Princeton Docket #
The ability to
selectively kill quiescent cells could be a powerful tool in medicine. In
particular, the ability to kill the quiescent tumor stem cells could be an
important addition to our chemotherapeutic repertoire. A better understanding of
the transition between quiescent and activated cellular states of fibroblasts
may also suggest new strategies to treat fibrotic disease.
technology, researchers in the department of Molecular Biology at Princeton
University have discovered that the pentose phosphate pathway is active in
cultured primary dermal fibroblasts made quiescent by contact inhibition.
Treatment with a small molecule inhibitor of the pentose phosphate pathway for 4
days resulted in a higher induction of apoptosis in quiescent, contact-inhibited
fibroblasts than in proliferating fibroblasts. Induction of apoptosis was even
higher in fibroblasts made quiescent by a second method, serum starvation.
dermal fibroblasts are also found to activate autophagy. Treating proliferating
and quiescent fibroblasts with an inhibitor of autophagy resulted in a
time-dependent induction of apoptosis in serum-starved fibroblasts but had
little effect on proliferating or contact-inhibited fibroblasts.
treatment with both the pentose phosphate pathway inhibitor and the autophagy
inhibitor was found to be more effective in inducing apoptosis in quiescent,
serum-starved cells than treatment with either inhibitor alone. Pentose
phosphate pathway inhibition alone resulted in a six-fold induction of apoptosis
after 24 hours, while autophagy inhibition alone had less than a two-fold effect
on apoptosis. Pentose phosphate pathway inhibition in combination with autophagy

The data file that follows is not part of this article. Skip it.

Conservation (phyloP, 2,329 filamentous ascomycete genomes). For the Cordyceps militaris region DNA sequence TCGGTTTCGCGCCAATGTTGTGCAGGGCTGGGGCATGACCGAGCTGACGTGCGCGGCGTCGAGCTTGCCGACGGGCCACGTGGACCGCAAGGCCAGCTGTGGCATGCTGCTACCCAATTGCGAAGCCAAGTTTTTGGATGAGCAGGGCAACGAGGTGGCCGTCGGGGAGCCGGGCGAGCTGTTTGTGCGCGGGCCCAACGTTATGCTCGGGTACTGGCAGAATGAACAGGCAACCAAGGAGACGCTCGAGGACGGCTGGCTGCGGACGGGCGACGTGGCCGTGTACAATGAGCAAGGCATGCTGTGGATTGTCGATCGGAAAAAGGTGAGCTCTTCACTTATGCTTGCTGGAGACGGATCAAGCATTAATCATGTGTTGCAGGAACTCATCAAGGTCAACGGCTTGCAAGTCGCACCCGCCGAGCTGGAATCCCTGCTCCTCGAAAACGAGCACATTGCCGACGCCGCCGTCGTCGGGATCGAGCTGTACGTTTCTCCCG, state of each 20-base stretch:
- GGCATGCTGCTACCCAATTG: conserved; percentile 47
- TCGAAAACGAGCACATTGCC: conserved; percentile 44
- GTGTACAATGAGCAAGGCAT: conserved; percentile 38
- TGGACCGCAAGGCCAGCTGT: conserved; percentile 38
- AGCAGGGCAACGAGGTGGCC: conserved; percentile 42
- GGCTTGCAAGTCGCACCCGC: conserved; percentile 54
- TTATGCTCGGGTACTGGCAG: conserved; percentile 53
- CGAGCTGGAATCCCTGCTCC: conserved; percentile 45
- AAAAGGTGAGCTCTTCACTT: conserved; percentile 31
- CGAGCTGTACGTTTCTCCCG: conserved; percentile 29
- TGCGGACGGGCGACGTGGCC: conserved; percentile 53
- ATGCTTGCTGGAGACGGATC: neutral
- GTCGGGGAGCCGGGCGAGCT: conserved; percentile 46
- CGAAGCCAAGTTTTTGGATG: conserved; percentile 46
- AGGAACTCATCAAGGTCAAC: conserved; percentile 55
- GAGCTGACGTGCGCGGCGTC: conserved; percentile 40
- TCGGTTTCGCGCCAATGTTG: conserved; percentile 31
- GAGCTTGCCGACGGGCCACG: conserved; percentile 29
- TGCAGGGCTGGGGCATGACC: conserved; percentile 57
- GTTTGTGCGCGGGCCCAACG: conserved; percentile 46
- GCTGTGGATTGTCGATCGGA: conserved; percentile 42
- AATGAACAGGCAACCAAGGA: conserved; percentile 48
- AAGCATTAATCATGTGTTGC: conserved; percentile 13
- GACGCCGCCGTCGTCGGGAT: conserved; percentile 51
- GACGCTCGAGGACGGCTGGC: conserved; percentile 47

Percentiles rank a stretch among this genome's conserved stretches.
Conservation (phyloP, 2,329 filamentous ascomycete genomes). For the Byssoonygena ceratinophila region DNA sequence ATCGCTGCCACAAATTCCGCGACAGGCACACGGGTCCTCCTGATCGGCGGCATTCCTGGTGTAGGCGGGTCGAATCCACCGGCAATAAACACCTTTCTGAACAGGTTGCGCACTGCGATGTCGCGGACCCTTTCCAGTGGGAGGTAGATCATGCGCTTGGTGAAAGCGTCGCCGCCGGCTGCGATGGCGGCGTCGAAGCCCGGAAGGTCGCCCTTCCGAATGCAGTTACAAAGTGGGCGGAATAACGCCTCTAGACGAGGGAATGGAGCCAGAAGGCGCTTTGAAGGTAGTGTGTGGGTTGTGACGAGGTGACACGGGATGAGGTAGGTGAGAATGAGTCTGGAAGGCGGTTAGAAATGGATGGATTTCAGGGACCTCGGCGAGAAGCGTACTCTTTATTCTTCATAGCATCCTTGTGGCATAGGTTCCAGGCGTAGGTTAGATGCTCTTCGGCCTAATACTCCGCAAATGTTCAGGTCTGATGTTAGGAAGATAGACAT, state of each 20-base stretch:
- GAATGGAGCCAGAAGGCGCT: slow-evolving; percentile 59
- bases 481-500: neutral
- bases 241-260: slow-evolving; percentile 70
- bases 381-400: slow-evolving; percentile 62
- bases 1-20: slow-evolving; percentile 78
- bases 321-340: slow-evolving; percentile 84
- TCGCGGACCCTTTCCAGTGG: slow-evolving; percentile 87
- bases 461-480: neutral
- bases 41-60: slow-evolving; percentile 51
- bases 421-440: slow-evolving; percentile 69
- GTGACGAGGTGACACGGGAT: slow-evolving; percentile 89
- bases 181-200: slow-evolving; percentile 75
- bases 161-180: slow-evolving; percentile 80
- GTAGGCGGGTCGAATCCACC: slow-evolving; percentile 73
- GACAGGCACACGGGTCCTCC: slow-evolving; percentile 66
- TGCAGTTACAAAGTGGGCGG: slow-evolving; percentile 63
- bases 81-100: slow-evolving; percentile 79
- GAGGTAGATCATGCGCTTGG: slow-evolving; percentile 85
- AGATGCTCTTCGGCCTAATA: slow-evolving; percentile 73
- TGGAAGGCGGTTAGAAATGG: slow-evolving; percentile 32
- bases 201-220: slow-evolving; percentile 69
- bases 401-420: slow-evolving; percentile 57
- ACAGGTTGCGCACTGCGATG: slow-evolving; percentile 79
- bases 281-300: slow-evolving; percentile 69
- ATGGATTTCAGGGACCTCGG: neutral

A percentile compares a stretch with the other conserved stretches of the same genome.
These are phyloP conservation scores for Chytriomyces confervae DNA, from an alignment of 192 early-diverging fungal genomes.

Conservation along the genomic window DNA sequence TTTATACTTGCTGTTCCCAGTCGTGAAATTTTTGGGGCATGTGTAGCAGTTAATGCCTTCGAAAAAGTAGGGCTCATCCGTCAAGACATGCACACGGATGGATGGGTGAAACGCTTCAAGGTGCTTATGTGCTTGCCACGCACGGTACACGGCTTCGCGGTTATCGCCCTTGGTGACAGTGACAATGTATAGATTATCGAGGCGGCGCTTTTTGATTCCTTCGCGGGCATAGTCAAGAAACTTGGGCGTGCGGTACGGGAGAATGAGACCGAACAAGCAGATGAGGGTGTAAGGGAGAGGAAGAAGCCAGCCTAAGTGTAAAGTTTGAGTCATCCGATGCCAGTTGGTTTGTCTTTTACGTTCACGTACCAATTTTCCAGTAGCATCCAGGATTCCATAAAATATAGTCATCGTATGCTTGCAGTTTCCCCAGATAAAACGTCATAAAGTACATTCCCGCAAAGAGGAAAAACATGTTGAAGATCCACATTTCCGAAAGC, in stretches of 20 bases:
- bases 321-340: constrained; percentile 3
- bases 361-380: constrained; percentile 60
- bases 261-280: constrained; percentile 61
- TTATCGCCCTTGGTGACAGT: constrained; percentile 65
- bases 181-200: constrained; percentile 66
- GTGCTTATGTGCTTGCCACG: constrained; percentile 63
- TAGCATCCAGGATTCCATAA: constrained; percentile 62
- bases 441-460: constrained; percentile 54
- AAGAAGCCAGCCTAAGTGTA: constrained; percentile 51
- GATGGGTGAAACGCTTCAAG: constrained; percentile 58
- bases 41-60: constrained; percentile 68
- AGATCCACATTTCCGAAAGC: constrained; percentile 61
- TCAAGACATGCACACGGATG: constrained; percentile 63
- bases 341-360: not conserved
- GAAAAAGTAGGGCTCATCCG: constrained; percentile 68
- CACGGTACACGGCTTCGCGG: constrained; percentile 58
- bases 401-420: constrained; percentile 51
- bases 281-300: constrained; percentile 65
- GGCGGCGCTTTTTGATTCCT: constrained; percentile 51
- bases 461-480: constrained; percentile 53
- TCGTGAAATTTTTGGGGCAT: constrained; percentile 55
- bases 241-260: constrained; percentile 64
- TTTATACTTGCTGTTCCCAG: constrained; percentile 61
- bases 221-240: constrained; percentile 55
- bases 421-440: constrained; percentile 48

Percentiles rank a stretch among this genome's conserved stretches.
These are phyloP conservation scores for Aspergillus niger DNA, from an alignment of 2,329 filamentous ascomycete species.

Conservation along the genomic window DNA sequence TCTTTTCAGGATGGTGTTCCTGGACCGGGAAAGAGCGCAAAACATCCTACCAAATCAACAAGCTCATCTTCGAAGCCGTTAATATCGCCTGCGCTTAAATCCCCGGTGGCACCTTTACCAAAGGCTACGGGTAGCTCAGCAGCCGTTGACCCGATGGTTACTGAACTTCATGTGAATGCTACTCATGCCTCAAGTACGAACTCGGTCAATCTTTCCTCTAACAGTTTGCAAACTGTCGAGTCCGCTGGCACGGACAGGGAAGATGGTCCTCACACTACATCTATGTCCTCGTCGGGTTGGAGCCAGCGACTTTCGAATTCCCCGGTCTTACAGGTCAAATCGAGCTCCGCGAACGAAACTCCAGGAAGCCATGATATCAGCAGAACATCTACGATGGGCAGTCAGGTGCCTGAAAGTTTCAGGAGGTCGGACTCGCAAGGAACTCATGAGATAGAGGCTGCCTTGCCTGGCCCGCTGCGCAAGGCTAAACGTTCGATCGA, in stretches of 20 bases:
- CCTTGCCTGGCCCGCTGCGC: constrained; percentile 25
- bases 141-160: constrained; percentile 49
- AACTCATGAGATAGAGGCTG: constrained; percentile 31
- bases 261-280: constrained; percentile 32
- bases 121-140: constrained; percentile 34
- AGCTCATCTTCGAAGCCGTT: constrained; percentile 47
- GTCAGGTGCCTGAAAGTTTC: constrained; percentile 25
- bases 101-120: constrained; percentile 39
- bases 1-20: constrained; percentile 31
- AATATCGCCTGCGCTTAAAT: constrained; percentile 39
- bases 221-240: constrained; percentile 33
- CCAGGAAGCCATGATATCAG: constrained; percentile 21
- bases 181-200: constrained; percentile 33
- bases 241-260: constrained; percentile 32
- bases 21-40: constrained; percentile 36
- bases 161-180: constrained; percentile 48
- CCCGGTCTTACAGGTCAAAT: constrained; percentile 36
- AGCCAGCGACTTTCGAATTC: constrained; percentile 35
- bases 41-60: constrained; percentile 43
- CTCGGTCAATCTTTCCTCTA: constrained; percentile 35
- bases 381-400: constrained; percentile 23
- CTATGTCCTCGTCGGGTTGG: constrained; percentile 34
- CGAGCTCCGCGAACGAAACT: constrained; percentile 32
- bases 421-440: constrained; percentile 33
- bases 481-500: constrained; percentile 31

inhibition resulted in an approximately sixteen-fold induction of apoptosis in
the serum-starved fibroblasts after 24 hours. In contact-inhibited fibroblasts,
the induction was approximately four-fold in response to both inhibitors. In
proliferating fibroblasts, the induction was approximately two-fold.
Hilary Coller is an
assistant professor of molecular biology at Princeton University. The Coller lab
uses genomic approaches to gain insight into cell cycle control in normal
tissues and cancer. Because uncontrolled cell division is so dangerous for an
organism, the well-behaved cell must know not only when to divide,
but¿crucially¿when not to. Shutting down cell division prevents tumors and
maintains the proper form of tissues. Many cells, though, including fibroblasts,
must also retain the ability to start dividing again when conditions are
right¿when the organism must grow, or a damaged tissue must be repaired. A cell
in such a temporary, non-dividing state is said to be ¿quiescent.¿ Signals that
send a cell into quiescence include loss of contact with the underlying surface,
too much contact with neighboring cells, and not receiving specific growth
factors from the surroundings.
Lemons JM, Feng XJ,
Bennett BD, Legesse-Miller A, Johnson EL, Raitman I, Pollina EA, Rabitz HA,
Rabinowitz JD, Coller HA. (2010) Quiescent fibroblasts exhibit high metabolic
activity. PLoS Biol. 8: e1000514. (Selected for Nature Research Highlights
and Faculty of 1000).
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